Visualize and practice multiplying fractions using an area representation. With the “Show Me” option selected, the virtual manipulative is used to graphically demonstrate, explore, and practice multiplying fractions. A rectangular grid, representing a whole, shows the areas of two fractions to be multiplied, one fraction in red on the left and another in blue at the bottom. The area of the overlapping region, shown in purple, represents the product of their multiplication. The “Test Me” option provides problems to be solved using the same graphical representation.

**Multiplying Fractions**
This tutorial site offers instruction as well as practice in multiplication of fractions. The fractions are modeled with either circles or lines (rectangular areas). The visual display matched with the numerical makes an effective demonstration.

**Divide Fractions**
This tutorial site offers instruction as well as practice in multiplication of fractions. The fractions are modeled with either circles or lines (rectangular areas). The visual display matched with the numerical makes an effective demonstration.

**Divide and Conquer**
This lesson is based on the idea that middle school students can better understand the procedure for dividing fractions if they analyze division through a sequence of problems. Students start with division of whole numbers, followed by division of a whole number by a unit fraction, division of a whole number by a non-unit fraction, and finally division of a fraction by a fraction. Activity sheets and guiding questions are included.

**Dividing Fractions**
Students divide fractions using area models. They can adjust the numerators and denominators of the divisor and dividend and see how the area model and calculation change. Full access to ExploreLearning is available through an annual subscription, but you can apply for a month’s free access in order to test out the applets.

**Decimals**
This site has explanatory lessons and interactive practice on most aspects of decimals, including multiplying decimals and dividing them.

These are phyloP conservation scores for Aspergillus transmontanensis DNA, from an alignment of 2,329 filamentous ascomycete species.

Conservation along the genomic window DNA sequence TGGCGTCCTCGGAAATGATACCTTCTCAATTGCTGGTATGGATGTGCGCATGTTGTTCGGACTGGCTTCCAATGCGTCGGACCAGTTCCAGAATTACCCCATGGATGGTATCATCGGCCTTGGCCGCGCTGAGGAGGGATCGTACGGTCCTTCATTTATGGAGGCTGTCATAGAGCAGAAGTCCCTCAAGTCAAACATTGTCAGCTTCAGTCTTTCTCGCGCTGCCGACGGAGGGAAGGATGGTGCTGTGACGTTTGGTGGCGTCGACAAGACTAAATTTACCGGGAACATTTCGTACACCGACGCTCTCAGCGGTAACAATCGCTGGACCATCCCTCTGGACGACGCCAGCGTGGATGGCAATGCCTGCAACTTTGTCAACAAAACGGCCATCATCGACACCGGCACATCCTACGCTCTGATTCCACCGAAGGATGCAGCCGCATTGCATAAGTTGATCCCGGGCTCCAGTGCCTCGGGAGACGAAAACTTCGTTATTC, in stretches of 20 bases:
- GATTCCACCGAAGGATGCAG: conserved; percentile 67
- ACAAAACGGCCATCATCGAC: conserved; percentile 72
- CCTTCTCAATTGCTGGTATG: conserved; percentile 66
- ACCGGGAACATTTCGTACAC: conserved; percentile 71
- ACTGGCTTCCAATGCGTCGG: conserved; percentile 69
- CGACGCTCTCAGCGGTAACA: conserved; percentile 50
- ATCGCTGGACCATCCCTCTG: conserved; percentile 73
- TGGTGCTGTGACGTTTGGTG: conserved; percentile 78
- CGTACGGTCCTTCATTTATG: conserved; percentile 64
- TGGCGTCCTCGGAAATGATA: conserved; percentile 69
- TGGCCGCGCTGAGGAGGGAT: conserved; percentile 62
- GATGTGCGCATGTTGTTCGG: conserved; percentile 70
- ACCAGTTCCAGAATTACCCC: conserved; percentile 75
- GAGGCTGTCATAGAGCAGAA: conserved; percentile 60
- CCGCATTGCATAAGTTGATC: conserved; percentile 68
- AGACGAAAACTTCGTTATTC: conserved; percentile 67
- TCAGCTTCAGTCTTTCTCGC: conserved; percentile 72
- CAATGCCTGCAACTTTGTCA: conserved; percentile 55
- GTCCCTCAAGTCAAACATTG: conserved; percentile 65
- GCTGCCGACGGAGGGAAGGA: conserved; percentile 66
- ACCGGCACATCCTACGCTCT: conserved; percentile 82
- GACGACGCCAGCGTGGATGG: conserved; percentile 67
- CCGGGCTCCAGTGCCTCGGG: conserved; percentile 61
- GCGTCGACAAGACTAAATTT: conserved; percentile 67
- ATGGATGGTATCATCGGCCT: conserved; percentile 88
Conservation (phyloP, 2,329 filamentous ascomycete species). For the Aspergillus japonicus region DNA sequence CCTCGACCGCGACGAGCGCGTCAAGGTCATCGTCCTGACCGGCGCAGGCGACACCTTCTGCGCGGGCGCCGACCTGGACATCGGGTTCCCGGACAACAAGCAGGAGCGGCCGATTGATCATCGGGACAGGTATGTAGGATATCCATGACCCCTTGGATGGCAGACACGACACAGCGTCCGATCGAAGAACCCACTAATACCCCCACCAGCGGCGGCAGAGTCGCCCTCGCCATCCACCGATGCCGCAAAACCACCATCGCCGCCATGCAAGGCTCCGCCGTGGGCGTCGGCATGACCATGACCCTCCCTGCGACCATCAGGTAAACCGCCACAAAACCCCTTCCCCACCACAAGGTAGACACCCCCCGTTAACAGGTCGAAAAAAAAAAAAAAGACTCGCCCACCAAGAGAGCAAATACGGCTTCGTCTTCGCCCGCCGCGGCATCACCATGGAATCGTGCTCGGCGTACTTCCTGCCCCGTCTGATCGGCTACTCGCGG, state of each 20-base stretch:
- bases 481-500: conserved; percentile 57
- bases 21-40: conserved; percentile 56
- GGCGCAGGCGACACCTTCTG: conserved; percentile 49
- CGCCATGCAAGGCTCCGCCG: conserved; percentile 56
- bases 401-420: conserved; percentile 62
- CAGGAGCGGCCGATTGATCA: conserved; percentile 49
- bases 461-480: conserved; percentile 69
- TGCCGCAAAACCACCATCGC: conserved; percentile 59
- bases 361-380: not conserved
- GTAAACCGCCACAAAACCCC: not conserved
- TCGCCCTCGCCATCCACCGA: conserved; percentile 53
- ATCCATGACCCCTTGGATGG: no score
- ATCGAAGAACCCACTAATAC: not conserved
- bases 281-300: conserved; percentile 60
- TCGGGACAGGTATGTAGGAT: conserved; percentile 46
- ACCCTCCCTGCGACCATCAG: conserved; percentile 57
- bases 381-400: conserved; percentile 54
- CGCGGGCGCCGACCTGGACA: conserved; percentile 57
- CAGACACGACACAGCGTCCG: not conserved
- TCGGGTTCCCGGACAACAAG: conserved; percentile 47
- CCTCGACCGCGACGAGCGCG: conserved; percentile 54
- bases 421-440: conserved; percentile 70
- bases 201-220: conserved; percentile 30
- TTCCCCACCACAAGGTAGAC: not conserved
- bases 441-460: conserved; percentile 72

**Learning about Multiplication Using Dynamic Sketches of an Area Model**
In this applet, a rectangle represents the familiar area model of multiplication. By changing the height of the rectangle, students can explore the effect of multiplying a fixed positive number, in this case 3, by decimal numbers greater than 1 and less than 1. The visual is powerful!

**Too Big or Too Small?**
Of these three activities on developing number sense, go to Activity 3: Exploring the Effect of Operations on Decimals. Through playing the cleverly crafted game presented here, students explore the effect of addition, subtraction, multiplication, and division on decimal numbers. Students begin with the number 100 as they enter a maze. For each segment chosen on the maze, the student keys in the assigned operation and number; for example, “+ 1.2” or “? 0.8.” The goal is to choose a path through the maze that results in the largest value at the finish. A copy of the maze playing board is included.

## Ratio and Rate

Number and Operations: Connecting ratio and rate to multiplication and division.

Students use simple reasoning about multiplication and division to solve ratio and rate problems (e.g., “If 5 items cost $3.75 and all items are the same price, then I can find the cost of 12 items by first dividing $3.75 by 5 to find out how much one item costs and then multiplying the cost of a single item by 12”). By viewing equivalent ratios and rates as deriving from, and extending, pairs of rows (or columns) in the multiplication table, and by analyzing simple drawings that indicate the relative sizes of quantities, students extend whole number multiplication and division to ratios and rates. Thus, they expand the repertoire of problems that they can solve by using multiplication and division, and they build on their understanding of fractions to understand ratios. Students solve a wide variety of problems involving ratios and rates (NCTM, 2006, p.18).

Here you will find games, problems, and lesson ideas that can help middle school students extend their understanding of equivalent fractions and their mastery of whole-number multiplication and division to the concepts of ratio and rate. Communicating about Mathematics Using Games: Playing Fraction Track